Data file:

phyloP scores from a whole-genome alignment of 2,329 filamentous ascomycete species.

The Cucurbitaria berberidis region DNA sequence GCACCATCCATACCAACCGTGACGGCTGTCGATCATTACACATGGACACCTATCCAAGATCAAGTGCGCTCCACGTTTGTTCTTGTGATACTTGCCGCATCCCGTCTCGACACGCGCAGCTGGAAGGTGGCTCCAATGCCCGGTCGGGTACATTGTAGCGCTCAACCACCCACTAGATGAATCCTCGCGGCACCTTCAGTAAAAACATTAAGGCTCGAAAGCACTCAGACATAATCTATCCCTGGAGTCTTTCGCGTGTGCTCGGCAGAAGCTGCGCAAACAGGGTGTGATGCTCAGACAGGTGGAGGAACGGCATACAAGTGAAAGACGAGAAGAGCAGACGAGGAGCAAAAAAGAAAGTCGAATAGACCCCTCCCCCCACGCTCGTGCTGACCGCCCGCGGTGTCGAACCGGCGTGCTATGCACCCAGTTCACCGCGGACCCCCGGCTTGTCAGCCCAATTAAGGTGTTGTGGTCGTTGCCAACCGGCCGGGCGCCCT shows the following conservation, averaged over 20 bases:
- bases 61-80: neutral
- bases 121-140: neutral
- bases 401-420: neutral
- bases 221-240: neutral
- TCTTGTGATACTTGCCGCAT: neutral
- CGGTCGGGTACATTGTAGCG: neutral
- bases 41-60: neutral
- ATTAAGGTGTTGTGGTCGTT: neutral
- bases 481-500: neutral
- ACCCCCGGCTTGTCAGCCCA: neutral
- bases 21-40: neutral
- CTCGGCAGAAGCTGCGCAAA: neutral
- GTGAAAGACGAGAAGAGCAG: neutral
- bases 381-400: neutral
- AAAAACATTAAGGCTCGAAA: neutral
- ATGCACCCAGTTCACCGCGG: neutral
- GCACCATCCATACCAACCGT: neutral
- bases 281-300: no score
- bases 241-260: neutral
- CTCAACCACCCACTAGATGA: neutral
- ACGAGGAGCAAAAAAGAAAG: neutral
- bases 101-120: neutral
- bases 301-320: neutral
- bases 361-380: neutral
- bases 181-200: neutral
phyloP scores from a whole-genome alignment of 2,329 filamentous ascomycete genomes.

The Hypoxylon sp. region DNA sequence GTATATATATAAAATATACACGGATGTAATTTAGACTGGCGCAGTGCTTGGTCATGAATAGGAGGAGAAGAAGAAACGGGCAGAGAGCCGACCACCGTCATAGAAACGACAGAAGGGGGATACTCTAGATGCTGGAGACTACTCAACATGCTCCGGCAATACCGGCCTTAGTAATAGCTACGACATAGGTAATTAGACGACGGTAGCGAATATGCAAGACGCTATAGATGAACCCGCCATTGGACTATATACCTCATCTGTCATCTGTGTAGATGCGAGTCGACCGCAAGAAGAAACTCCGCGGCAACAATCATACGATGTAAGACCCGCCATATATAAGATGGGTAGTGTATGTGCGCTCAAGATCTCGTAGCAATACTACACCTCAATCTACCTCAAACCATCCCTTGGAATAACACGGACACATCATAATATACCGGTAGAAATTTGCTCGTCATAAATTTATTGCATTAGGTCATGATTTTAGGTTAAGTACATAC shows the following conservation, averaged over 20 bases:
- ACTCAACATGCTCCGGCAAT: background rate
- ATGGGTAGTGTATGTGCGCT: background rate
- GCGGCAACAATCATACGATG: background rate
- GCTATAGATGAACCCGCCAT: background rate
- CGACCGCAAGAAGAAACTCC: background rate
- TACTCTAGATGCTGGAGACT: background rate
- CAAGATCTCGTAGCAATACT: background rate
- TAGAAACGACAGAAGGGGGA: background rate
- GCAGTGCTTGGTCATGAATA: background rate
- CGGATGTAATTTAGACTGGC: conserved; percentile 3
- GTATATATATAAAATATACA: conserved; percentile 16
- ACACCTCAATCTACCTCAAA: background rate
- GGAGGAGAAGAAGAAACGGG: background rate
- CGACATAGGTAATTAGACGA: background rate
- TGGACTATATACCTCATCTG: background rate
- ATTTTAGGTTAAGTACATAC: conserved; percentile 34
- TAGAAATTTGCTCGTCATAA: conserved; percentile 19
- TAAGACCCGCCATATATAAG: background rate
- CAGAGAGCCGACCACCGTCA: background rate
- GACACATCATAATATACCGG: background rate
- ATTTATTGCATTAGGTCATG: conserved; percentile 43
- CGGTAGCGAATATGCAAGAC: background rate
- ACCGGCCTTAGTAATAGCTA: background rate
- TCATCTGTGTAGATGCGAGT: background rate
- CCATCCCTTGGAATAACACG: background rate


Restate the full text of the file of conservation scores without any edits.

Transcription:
phyloP scores from a whole-genome alignment of 2,329 filamentous ascomycete species.

The Cucurbitaria berberidis region DNA sequence GCACCATCCATACCAACCGTGACGGCTGTCGATCATTACACATGGACACCTATCCAAGATCAAGTGCGCTCCACGTTTGTTCTTGTGATACTTGCCGCATCCCGTCTCGACACGCGCAGCTGGAAGGTGGCTCCAATGCCCGGTCGGGTACATTGTAGCGCTCAACCACCCACTAGATGAATCCTCGCGGCACCTTCAGTAAAAACATTAAGGCTCGAAAGCACTCAGACATAATCTATCCCTGGAGTCTTTCGCGTGTGCTCGGCAGAAGCTGCGCAAACAGGGTGTGATGCTCAGACAGGTGGAGGAACGGCATACAAGTGAAAGACGAGAAGAGCAGACGAGGAGCAAAAAAGAAAGTCGAATAGACCCCTCCCCCCACGCTCGTGCTGACCGCCCGCGGTGTCGAACCGGCGTGCTATGCACCCAGTTCACCGCGGACCCCCGGCTTGTCAGCCCAATTAAGGTGTTGTGGTCGTTGCCAACCGGCCGGGCGCCCT shows the following conservation, averaged over 20 bases:
- bases 61-80: neutral
- bases 121-140: neutral
- bases 401-420: neutral
- bases 221-240: neutral
- TCTTGTGATACTTGCCGCAT: neutral
- CGGTCGGGTACATTGTAGCG: neutral
- bases 41-60: neutral
- ATTAAGGTGTTGTGGTCGTT: neutral
- bases 481-500: neutral
- ACCCCCGGCTTGTCAGCCCA: neutral
- bases 21-40: neutral
- CTCGGCAGAAGCTGCGCAAA: neutral
- GTGAAAGACGAGAAGAGCAG: neutral
- bases 381-400: neutral
- AAAAACATTAAGGCTCGAAA: neutral
- ATGCACCCAGTTCACCGCGG: neutral
- GCACCATCCATACCAACCGT: neutral
- bases 281-300: no score
- bases 241-260: neutral
- CTCAACCACCCACTAGATGA: neutral
- ACGAGGAGCAAAAAAGAAAG: neutral
- bases 101-120: neutral
- bases 301-320: neutral
- bases 361-380: neutral
- bases 181-200: neutral
phyloP scores from a whole-genome alignment of 2,329 filamentous ascomycete genomes.

The Hypoxylon sp. region DNA sequence GTATATATATAAAATATACACGGATGTAATTTAGACTGGCGCAGTGCTTGGTCATGAATAGGAGGAGAAGAAGAAACGGGCAGAGAGCCGACCACCGTCATAGAAACGACAGAAGGGGGATACTCTAGATGCTGGAGACTACTCAACATGCTCCGGCAATACCGGCCTTAGTAATAGCTACGACATAGGTAATTAGACGACGGTAGCGAATATGCAAGACGCTATAGATGAACCCGCCATTGGACTATATACCTCATCTGTCATCTGTGTAGATGCGAGTCGACCGCAAGAAGAAACTCCGCGGCAACAATCATACGATGTAAGACCCGCCATATATAAGATGGGTAGTGTATGTGCGCTCAAGATCTCGTAGCAATACTACACCTCAATCTACCTCAAACCATCCCTTGGAATAACACGGACACATCATAATATACCGGTAGAAATTTGCTCGTCATAAATTTATTGCATTAGGTCATGATTTTAGGTTAAGTACATAC shows the following conservation, averaged over 20 bases:
- ACTCAACATGCTCCGGCAAT: background rate
- ATGGGTAGTGTATGTGCGCT: background rate
- GCGGCAACAATCATACGATG: background rate
- GCTATAGATGAACCCGCCAT: background rate
- CGACCGCAAGAAGAAACTCC: background rate
- TACTCTAGATGCTGGAGACT: background rate
- CAAGATCTCGTAGCAATACT: background rate
- TAGAAACGACAGAAGGGGGA: background rate
- GCAGTGCTTGGTCATGAATA: background rate
- CGGATGTAATTTAGACTGGC: conserved; percentile 3
- GTATATATATAAAATATACA: conserved; percentile 16
- ACACCTCAATCTACCTCAAA: background rate
- GGAGGAGAAGAAGAAACGGG: background rate
- CGACATAGGTAATTAGACGA: background rate
- TGGACTATATACCTCATCTG: background rate
- ATTTTAGGTTAAGTACATAC: conserved; percentile 34
- TAGAAATTTGCTCGTCATAA: conserved; percentile 19
- TAAGACCCGCCATATATAAG: background rate
- CAGAGAGCCGACCACCGTCA: background rate
- GACACATCATAATATACCGG: background rate
- ATTTATTGCATTAGGTCATG: conserved; percentile 43
- CGGTAGCGAATATGCAAGAC: background rate
- ACCGGCCTTAGTAATAGCTA: background rate
- TCATCTGTGTAGATGCGAGT: background rate
- CCATCCCTTGGAATAACACG: background rate